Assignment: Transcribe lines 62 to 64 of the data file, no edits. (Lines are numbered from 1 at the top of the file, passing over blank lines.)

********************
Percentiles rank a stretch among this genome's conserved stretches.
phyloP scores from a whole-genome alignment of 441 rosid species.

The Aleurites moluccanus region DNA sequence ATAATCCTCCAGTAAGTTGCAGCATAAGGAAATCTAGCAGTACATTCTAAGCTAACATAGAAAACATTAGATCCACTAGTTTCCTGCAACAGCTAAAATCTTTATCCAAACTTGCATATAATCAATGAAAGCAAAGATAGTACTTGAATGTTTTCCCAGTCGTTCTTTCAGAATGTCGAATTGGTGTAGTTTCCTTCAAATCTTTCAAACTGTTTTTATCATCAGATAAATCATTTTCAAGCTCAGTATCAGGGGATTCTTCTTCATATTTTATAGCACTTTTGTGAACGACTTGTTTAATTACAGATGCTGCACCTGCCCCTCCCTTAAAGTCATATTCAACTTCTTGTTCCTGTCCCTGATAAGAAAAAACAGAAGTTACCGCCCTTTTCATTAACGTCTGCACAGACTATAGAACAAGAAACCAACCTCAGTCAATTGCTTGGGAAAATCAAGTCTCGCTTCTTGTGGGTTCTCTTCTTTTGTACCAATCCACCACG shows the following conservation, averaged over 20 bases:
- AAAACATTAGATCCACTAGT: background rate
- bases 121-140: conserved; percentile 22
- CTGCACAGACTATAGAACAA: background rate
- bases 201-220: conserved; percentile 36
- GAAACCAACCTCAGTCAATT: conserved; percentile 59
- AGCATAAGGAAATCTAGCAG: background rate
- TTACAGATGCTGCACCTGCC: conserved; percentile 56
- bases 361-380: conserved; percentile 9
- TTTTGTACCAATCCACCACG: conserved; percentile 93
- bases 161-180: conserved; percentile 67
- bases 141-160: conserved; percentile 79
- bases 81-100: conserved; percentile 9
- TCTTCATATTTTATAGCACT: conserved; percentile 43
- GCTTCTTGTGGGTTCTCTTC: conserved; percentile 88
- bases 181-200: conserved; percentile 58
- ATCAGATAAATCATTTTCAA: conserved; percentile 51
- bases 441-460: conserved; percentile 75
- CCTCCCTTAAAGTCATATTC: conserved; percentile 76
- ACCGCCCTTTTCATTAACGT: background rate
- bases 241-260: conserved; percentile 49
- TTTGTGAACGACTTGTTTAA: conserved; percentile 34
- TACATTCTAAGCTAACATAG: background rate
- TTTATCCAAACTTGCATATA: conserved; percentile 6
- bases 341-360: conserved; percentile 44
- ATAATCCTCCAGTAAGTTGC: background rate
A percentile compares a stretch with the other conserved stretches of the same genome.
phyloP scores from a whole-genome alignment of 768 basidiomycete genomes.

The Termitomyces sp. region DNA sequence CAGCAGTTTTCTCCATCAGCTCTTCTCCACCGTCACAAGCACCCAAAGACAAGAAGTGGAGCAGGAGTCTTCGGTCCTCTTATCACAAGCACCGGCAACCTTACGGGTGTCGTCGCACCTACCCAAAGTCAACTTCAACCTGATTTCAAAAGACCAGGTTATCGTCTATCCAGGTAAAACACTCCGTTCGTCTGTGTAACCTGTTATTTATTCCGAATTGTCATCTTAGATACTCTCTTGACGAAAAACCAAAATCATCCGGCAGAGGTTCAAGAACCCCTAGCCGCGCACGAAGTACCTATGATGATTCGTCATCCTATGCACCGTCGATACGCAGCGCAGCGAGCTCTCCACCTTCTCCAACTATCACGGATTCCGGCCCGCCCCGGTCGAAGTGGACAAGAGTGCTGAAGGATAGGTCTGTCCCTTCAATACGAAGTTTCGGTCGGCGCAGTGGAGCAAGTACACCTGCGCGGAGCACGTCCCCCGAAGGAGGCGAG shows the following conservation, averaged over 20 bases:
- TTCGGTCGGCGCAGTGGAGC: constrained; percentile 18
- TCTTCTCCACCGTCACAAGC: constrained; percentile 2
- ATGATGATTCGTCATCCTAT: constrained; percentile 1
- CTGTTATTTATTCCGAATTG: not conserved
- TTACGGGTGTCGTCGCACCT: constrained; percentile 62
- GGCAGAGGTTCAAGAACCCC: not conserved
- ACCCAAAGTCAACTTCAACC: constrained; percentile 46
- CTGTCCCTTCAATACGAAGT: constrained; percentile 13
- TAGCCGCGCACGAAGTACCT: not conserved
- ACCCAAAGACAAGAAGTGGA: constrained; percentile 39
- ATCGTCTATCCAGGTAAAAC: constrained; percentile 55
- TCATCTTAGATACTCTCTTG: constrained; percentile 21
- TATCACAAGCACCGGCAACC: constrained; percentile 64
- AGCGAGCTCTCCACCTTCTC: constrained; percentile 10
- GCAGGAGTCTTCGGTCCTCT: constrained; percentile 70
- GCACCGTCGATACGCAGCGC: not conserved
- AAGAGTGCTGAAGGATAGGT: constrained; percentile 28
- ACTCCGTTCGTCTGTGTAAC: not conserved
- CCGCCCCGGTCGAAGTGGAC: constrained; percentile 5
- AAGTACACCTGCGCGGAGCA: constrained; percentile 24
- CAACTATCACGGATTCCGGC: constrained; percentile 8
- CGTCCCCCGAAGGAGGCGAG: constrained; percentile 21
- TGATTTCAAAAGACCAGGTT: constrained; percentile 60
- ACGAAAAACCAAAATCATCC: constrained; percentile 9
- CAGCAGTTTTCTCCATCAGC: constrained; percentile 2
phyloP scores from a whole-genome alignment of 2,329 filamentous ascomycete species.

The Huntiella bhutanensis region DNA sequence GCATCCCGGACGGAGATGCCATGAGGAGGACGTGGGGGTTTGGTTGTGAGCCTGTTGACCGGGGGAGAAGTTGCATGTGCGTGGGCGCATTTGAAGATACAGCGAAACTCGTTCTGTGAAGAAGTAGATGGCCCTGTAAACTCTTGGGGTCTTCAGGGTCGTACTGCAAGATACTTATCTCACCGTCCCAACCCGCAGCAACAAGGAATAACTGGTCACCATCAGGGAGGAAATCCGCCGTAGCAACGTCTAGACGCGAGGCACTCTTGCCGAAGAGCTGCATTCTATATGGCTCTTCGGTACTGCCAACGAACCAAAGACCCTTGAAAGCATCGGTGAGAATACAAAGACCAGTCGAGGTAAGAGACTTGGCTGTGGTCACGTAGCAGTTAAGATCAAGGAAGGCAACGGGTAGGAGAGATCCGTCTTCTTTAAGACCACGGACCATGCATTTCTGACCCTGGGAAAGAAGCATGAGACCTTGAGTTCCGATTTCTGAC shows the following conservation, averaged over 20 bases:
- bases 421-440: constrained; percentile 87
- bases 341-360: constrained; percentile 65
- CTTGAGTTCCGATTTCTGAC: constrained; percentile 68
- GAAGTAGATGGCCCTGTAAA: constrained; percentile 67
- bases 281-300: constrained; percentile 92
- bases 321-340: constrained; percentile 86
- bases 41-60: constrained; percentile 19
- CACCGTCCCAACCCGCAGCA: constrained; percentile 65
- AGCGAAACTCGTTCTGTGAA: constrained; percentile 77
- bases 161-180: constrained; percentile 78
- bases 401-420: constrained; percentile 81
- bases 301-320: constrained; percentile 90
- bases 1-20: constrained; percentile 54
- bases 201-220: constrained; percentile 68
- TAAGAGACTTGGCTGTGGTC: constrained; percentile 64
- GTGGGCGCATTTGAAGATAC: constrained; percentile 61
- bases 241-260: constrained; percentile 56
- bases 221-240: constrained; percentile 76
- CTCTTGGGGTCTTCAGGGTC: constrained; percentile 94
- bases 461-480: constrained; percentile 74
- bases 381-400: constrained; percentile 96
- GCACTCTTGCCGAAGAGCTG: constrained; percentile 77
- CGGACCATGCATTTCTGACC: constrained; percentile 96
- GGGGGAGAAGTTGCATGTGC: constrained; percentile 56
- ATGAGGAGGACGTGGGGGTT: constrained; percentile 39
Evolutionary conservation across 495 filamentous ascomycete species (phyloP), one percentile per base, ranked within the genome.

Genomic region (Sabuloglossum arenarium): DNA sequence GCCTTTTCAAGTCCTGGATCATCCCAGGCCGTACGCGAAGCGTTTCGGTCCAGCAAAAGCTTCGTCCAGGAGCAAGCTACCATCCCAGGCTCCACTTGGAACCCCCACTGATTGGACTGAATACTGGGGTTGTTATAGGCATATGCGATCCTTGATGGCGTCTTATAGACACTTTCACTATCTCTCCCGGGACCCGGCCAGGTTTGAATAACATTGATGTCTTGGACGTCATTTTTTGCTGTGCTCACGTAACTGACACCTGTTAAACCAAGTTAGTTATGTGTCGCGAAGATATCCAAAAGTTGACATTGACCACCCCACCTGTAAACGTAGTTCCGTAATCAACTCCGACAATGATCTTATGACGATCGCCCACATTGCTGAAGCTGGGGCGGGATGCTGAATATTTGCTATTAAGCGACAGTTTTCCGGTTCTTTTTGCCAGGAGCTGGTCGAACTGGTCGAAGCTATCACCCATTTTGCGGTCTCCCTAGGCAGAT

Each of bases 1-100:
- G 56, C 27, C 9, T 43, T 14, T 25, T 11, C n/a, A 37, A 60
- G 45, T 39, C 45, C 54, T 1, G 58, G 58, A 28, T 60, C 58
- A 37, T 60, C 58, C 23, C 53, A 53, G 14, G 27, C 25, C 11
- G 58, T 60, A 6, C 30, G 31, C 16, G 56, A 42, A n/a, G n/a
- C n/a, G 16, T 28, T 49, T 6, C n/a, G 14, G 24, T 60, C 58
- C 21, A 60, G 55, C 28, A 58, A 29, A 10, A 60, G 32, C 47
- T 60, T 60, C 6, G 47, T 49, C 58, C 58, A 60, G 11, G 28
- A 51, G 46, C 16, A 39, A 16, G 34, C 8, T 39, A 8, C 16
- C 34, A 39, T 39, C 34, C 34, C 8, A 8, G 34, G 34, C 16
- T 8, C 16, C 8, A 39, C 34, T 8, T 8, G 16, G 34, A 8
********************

- GAAGTAGATGGCCCTGTAAA: constrained; percentile 67
- bases 281-300: constrained; percentile 92
- bases 321-340: constrained; percentile 86